In several ways, the life and work of Swami Vivekananda (1863-1902) mark the historical process of India rediscovering herself in modern times. These are also emblematic of the ways in which a tradition modernizes or creates alternative forms of modernity. Today, as the nation celebrates the 150th birth anniversary of the Swami, it is only apt that we critically reflect on his life and legacy.
Generally speaking, his contribution to India and to the larger world may be summed up in four ways. First, in modern India, it was Vivekananda who first emphasized that our everyday lives would become more meaningful only when spiritualized. It was in this spirituality that he re-discovered, as it were, India's message to herself and to the world. For Vivekananda, this spiritual self-realization led to people more fully realizing their own potentialities. Especially in the context of a colonized society like that of 19th century India, this was tantamount to men and women locating greater self-belief in themselves.
The human soul being free, suggested Vivekananda, more than compensated for the loss of political freedom.
Second, even though the Swami rejected political praxis and Westinspired social and religious reforms, his essential message was the empowerment of the people: through education, collective thought and action but above all, realizing he underlying unity of all human existence. In the Hindu tradition, ascetic detachment from the world had been criticized even before Vivekananda but it was he who first actively joined the idea of individual renunciation to committed social service. In this sense, he gave new meaning or signification to the very idea and institution of sanyas.
The Ramakrishna math and Mission is today, an active embodiment of this legacy.
Third, there is the love that Vivekananda consistently exhibited for the socially marginalized and oppressed. He could be equally at home in poor homes and princely quarters, be sumptuously hosted by the rich and the powerful and also share the coarse chapatti of a scavenger or share the hookah with a cobbler. It is he, who even before Gandhi, reinvented and effectively used the older religious idiom of God especially residing in the lowly and the poor (daridranarayan).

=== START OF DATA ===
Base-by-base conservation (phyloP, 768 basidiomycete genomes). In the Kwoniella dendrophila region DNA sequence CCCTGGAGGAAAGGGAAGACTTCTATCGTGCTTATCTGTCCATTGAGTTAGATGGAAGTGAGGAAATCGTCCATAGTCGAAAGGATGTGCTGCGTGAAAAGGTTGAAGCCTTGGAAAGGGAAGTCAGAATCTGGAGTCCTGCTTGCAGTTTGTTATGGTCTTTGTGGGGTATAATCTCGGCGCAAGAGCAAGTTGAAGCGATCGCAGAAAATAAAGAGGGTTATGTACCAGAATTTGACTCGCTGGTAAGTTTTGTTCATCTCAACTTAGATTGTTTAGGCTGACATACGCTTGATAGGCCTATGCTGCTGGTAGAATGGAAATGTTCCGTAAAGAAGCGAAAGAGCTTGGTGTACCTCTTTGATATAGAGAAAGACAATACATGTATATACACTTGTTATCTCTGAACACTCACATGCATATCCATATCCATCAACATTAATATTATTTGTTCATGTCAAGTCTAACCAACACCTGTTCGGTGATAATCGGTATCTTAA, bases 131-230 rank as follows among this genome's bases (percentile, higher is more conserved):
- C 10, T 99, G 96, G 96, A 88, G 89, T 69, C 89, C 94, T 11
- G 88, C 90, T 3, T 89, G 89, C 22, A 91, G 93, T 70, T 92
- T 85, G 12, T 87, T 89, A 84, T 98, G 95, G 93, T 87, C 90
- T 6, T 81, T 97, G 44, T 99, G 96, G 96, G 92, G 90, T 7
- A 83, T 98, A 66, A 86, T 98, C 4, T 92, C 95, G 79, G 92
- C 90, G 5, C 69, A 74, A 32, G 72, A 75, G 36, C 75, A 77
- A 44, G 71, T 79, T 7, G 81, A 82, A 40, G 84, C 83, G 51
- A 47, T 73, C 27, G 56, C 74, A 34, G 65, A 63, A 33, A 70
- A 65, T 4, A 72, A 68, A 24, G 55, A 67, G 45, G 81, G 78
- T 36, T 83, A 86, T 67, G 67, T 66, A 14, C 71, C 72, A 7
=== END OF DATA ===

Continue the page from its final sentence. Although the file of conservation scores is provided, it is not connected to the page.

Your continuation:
Vivekananda anticipates Gandhi in yet another aspect and that lies in his prioritizing social amelioration to political work. In this sense, his critique of the Indian National Congressrepresenting only a handful of privileged men anticipates later day criticism. Like the Mahatma again, he insisted on first closely acquainting himself with the people of India before he launching any schemes of social or political work. Through this he hoped to understand pressing contemporary problems, to energize a nascent nationhood and to restore to man, his innate dignity and selfconfidence. 'Man-making, as it has been often said, was Vivekananda's first mission.
This, I find, has some contemporary relevance inasmuch as the Swami's project absolves the state from invariably taking the first step towards bringing education, enlightenment and progress to the common man. In his perception, the movement had to originate in the common people and benefit such themselves. Vivekananda always insisted on grass-roots reforms, not agendas imposed from above of which the common man had little or no understanding.
Fourth, it was the Swami's consistent desire to bring back India's pride of place in the assembly of nations, as a civilization which, notwithstanding momentous historical changes, had yet retained subterranean threads of commonness and unity. At the same time, like his guru, Sri Ramakrishna, Vivekananda fully believed in universality, cosmopolitanism and compassion. As he saw it, mutual kindness and compassion between man and man was more important than that coming from a distant God.
The Buddha was his ishta (favoured ideal), he once admitted, for he was so readily compassionate towards fellow-men.
It is quite usual to have polarised perceptions of Swami Vivekananda either as a patriot or a prophet. Apparently, this is based on the commonplace assumption that at least in the Hindu world view, politics and religion are two distinct, unbridgeable worlds. I would say, however, that his life and work belie such polarization. Vivekananda took patriotism out of its political confines and vested it with larger possibilities and meaning.
Similarly, he took religion not to be some private feeling or idiosyncracy but that which was socially committed and responsible. Freedom for him was really a larger concept; it had more to do with the freeing of the mind than the body. The Swami pinned his faith in individuals, not institutions and hence chose a path that was silent, indirect, organic. One can only hope that the more enduring aspects of his life and work continue to inspire us in the days to come.
(The writer is a professor in the Department of History & Culture, Jamia Millia Islamia, New Delhi)